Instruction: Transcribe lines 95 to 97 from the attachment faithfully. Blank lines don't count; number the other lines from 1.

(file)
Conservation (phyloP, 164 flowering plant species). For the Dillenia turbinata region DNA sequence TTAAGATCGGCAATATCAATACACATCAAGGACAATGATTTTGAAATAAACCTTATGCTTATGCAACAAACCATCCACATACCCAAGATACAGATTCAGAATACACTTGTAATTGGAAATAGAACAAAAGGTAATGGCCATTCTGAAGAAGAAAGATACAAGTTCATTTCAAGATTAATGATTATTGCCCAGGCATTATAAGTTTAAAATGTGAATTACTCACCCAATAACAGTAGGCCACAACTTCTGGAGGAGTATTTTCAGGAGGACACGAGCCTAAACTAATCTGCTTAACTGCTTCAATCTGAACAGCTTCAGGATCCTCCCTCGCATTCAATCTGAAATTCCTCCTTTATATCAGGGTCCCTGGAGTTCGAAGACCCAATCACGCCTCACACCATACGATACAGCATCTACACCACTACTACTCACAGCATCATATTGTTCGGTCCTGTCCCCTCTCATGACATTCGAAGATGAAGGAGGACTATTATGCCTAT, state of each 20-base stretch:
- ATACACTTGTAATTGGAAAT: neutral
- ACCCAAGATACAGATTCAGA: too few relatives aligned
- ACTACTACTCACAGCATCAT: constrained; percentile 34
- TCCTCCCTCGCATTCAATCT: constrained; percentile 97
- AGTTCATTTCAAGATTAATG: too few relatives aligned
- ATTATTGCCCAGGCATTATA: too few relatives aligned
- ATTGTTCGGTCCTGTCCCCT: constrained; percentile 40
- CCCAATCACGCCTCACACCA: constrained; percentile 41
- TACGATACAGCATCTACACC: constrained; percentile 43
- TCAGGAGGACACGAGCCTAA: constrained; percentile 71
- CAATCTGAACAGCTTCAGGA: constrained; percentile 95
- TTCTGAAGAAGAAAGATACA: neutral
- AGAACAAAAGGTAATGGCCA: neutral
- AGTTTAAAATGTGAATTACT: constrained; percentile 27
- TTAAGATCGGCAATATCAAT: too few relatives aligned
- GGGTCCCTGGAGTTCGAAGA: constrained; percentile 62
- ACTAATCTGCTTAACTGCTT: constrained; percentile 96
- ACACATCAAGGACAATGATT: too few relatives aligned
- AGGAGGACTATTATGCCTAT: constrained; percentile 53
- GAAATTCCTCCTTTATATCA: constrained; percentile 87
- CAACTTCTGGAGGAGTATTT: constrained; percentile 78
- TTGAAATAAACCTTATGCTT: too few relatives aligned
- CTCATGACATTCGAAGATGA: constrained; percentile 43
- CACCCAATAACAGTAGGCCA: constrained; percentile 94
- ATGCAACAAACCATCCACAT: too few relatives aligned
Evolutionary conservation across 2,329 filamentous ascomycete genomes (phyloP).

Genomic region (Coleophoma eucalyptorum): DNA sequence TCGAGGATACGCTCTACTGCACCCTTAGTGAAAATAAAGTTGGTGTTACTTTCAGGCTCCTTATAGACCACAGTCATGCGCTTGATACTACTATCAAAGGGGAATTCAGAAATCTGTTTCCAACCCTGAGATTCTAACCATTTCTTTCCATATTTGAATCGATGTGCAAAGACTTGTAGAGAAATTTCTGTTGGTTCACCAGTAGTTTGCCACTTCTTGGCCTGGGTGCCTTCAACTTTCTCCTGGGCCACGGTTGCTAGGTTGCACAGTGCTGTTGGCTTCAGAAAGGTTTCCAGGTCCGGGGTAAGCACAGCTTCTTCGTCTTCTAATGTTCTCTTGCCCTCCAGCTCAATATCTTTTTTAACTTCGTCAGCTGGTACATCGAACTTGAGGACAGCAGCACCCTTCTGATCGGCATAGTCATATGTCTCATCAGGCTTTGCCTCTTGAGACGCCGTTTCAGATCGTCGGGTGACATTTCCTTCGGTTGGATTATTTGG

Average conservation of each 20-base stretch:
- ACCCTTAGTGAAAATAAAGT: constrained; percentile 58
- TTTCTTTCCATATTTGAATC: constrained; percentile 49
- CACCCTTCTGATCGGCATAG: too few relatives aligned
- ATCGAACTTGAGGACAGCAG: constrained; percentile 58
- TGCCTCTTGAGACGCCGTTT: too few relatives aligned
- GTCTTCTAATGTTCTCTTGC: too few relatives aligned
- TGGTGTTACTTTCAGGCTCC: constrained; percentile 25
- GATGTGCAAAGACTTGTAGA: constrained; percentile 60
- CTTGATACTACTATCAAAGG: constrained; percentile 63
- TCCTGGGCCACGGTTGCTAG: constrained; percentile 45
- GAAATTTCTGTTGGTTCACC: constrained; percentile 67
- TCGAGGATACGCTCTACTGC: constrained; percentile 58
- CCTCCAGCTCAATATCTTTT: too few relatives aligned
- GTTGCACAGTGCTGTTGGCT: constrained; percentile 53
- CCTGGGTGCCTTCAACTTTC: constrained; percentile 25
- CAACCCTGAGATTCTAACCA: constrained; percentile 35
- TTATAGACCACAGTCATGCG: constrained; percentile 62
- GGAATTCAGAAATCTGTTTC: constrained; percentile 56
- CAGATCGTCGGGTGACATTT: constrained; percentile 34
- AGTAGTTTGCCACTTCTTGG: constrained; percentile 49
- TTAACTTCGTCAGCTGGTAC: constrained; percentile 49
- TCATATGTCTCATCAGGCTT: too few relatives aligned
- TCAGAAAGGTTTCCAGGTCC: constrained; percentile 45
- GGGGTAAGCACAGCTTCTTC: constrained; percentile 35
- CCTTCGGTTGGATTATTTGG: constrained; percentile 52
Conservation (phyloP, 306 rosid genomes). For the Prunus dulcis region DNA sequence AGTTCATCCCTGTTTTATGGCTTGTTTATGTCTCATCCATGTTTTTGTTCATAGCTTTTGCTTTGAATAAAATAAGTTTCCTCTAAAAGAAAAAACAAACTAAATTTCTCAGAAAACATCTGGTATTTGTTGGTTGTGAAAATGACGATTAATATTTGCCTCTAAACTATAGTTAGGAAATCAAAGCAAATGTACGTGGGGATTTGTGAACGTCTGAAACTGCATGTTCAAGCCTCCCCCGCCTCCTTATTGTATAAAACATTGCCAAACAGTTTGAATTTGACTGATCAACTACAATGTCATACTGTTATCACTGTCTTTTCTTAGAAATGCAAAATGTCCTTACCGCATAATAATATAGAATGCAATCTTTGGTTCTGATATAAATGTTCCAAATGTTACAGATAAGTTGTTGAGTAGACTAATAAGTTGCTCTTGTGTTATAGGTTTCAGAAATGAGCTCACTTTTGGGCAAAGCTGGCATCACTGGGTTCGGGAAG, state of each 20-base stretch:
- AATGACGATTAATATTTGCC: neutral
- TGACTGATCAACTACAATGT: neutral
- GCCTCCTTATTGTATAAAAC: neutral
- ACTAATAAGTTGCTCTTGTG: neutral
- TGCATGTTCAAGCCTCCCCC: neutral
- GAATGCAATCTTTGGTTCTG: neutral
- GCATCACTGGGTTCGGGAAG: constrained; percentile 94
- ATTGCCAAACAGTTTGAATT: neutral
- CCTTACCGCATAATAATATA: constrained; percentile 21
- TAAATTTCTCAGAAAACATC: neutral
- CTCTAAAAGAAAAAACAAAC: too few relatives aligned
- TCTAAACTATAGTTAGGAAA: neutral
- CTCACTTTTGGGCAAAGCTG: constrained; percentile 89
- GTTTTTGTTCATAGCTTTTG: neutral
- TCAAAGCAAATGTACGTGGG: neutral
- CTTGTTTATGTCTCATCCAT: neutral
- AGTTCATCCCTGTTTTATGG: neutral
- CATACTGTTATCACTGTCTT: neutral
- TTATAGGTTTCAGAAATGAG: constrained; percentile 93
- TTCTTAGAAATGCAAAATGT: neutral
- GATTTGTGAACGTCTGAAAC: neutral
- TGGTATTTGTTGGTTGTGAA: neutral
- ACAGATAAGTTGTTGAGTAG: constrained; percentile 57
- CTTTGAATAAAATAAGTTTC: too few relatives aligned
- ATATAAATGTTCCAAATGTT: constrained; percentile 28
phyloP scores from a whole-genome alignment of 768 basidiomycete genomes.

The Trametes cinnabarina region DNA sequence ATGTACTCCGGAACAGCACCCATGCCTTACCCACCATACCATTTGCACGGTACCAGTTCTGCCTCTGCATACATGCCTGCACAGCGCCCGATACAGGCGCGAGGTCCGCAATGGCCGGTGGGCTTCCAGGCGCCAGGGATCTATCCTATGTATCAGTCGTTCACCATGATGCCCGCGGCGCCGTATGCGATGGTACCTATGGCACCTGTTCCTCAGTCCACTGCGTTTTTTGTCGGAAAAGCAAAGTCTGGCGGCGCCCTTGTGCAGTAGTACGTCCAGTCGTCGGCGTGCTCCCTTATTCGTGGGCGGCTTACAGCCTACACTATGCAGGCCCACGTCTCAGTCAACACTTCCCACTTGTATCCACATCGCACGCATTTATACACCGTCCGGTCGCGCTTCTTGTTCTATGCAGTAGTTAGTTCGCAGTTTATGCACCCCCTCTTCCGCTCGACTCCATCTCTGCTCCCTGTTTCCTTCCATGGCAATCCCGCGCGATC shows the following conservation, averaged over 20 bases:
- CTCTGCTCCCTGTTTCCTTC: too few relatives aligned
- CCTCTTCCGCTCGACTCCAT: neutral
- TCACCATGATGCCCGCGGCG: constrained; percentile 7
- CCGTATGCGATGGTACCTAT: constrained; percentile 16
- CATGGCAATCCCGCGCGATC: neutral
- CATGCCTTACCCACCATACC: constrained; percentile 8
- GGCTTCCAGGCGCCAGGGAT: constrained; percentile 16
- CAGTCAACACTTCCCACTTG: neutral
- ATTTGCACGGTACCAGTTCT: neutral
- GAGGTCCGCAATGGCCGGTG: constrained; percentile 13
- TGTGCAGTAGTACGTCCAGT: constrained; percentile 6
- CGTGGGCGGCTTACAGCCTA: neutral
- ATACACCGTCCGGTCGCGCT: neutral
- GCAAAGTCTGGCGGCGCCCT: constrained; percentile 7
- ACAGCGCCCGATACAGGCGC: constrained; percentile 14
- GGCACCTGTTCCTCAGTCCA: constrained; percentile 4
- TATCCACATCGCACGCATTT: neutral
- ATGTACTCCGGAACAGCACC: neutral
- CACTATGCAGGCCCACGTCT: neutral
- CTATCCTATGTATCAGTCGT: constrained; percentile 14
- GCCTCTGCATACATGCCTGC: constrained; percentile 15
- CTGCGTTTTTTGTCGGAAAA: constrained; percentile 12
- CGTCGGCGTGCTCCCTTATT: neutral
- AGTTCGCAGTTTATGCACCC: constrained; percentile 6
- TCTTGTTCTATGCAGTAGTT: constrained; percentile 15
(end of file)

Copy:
- ATACACCGTCCGGTCGCGCT: neutral
- GCAAAGTCTGGCGGCGCCCT: constrained; percentile 7
- ACAGCGCCCGATACAGGCGC: constrained; percentile 14